- Sand and gravel continues to be significantly and cumulatively under-replenished at around 50%
- Applications typically take two to four years to secure, although success rates are still around 85%
- Application costs are typically £100,000 to £850,000
- Plan coverage remains parlous some seven years after full coverage was intended with only around 50% of core strategies in place, but more significantly only around 25% of site allocations in plans in place
- More than 50% of permissions are granted outside of plan allocations.
These are just some of the salient factors with regards to land-won aggregates, just one of the six sources of supply. All of the others have differing constraints to varying degrees.
Recycled is now an embedded part of the supply chain but has limited scope to grow and is linked mainly to growth or decline in construction output. No matter how many times we talk about the ‘circular economy’, we cannot recycle away the need for the majority of future supply to be met from primary sources.
Secondaries still have scope to grow but they continue to make only a comparatively small contribution to supply.
Crushed rock is performing a wider and deeper role than 25 years ago as it substitutes increasingly for sand and gravel, but its reach is neither universal nor even. It is a generation since a new, large, rail-linked rock quarry was permitted, and whilst a number of the nationally significant ‘big bangers’ have successfully secured extensions, big reserves do not necessarily equate to additional ‘capacity to supply’. ‘Tanks’ can be refilled but the ‘pipes’ are sometimes difficult to widen.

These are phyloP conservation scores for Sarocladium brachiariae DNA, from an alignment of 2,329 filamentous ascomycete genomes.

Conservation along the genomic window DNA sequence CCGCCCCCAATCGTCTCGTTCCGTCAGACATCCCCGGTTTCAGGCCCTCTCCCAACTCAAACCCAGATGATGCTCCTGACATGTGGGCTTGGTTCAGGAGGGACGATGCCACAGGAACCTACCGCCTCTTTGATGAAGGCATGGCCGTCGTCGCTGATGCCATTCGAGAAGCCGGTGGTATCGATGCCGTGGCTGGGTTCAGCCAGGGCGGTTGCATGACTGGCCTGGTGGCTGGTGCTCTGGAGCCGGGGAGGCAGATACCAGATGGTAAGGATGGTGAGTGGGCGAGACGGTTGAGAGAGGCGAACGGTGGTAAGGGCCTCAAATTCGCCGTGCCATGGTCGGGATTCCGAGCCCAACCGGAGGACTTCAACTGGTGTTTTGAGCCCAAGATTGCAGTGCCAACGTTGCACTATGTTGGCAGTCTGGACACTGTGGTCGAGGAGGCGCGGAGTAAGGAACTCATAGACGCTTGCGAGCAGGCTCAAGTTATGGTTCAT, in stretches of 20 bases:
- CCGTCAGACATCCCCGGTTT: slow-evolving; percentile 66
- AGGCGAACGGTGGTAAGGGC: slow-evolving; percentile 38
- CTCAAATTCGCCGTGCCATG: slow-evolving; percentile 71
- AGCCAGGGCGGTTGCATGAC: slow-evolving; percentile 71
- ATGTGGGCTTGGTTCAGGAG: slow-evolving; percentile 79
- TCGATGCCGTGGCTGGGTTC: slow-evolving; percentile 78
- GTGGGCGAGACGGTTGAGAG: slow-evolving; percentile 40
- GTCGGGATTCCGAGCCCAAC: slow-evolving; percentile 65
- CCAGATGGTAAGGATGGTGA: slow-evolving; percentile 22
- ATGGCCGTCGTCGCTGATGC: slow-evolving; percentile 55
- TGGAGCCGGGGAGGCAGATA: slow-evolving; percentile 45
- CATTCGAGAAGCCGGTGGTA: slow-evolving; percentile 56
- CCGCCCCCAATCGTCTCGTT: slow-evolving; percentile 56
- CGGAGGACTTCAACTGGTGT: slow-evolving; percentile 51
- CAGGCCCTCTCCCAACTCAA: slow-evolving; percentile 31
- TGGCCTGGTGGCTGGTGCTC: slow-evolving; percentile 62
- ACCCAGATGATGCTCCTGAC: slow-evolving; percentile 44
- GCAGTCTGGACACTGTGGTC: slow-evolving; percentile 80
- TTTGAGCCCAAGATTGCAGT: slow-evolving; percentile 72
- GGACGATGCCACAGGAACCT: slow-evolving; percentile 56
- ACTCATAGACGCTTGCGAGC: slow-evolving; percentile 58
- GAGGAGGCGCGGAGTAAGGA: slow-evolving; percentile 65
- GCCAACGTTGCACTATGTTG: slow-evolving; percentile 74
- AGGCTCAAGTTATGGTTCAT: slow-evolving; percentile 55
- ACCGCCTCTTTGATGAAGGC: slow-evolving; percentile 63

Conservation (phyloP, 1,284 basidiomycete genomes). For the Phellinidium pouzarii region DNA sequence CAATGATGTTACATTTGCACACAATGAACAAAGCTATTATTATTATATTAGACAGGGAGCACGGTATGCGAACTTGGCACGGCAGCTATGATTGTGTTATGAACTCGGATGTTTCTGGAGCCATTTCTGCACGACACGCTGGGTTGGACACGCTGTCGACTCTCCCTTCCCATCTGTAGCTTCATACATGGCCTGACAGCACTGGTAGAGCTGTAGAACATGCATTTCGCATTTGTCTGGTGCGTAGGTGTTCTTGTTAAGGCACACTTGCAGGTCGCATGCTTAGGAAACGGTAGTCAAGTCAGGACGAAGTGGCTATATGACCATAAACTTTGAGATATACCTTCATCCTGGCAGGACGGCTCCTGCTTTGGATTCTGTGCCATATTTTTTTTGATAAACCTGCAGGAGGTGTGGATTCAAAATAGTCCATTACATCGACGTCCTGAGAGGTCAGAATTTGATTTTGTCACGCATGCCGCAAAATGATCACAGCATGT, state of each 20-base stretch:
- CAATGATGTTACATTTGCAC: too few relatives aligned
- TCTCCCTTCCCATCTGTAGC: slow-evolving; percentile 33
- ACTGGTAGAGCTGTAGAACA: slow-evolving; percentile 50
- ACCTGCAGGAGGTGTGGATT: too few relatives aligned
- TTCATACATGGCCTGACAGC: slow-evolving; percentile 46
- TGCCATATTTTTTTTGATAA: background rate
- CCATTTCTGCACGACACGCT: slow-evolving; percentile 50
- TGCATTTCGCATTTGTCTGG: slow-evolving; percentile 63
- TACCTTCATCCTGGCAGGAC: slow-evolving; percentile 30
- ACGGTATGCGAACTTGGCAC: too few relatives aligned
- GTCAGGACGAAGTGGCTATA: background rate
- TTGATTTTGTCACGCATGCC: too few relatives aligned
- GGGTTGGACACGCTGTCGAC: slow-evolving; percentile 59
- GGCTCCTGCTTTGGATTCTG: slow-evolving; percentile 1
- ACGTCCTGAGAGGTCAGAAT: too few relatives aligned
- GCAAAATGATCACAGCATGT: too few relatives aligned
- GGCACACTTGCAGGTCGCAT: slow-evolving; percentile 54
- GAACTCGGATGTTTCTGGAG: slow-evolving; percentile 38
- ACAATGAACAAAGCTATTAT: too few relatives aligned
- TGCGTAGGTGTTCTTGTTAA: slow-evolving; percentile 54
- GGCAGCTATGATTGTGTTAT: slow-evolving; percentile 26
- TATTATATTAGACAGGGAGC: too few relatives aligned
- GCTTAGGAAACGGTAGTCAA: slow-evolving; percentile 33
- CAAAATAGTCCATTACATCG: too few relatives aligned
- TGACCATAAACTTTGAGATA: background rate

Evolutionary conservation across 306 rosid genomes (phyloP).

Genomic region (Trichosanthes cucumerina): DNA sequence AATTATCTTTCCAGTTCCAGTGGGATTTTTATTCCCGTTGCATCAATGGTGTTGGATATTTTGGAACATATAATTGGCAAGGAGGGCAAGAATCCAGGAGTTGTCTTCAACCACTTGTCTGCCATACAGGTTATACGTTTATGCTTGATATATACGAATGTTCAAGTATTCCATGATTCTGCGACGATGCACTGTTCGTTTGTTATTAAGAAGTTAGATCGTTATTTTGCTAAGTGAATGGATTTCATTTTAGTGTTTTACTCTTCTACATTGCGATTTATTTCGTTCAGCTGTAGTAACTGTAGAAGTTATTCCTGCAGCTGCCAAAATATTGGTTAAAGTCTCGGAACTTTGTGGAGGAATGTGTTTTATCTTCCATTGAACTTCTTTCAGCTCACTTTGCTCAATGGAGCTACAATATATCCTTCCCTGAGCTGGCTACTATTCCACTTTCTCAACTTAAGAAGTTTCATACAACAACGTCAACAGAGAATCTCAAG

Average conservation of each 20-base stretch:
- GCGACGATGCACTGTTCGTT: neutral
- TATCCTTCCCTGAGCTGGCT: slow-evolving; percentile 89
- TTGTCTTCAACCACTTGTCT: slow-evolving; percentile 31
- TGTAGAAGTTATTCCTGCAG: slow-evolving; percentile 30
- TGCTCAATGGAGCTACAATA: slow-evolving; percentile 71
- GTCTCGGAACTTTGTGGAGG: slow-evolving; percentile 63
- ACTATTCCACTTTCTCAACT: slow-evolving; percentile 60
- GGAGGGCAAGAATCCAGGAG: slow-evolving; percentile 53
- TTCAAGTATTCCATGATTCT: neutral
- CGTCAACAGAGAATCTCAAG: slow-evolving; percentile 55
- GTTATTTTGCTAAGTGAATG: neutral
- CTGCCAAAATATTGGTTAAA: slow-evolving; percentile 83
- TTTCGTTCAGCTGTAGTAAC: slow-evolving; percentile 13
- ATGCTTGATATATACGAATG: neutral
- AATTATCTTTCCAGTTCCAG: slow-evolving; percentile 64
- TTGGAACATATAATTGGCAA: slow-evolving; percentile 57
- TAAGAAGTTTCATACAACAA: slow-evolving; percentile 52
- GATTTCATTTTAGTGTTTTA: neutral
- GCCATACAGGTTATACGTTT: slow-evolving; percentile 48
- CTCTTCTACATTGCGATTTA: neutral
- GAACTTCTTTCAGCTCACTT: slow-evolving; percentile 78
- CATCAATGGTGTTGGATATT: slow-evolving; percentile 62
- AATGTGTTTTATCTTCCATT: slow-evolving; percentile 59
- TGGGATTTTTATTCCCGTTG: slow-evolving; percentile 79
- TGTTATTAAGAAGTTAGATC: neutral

Marine aggregates remain a vital source of supply, particularly for London and the South East. Vast new resources and reserves are now available in the eastern English Channel coupled with the re-licensing of historic licences. However, the constraints on this sector are an ageing dredging fleet – on average around 21 years old – and encroachment by residential developments on poorly safeguarded wharves. Where will new dredging capacity come from and how many wharves will still be active in 10 years or be able to cope with larger ships?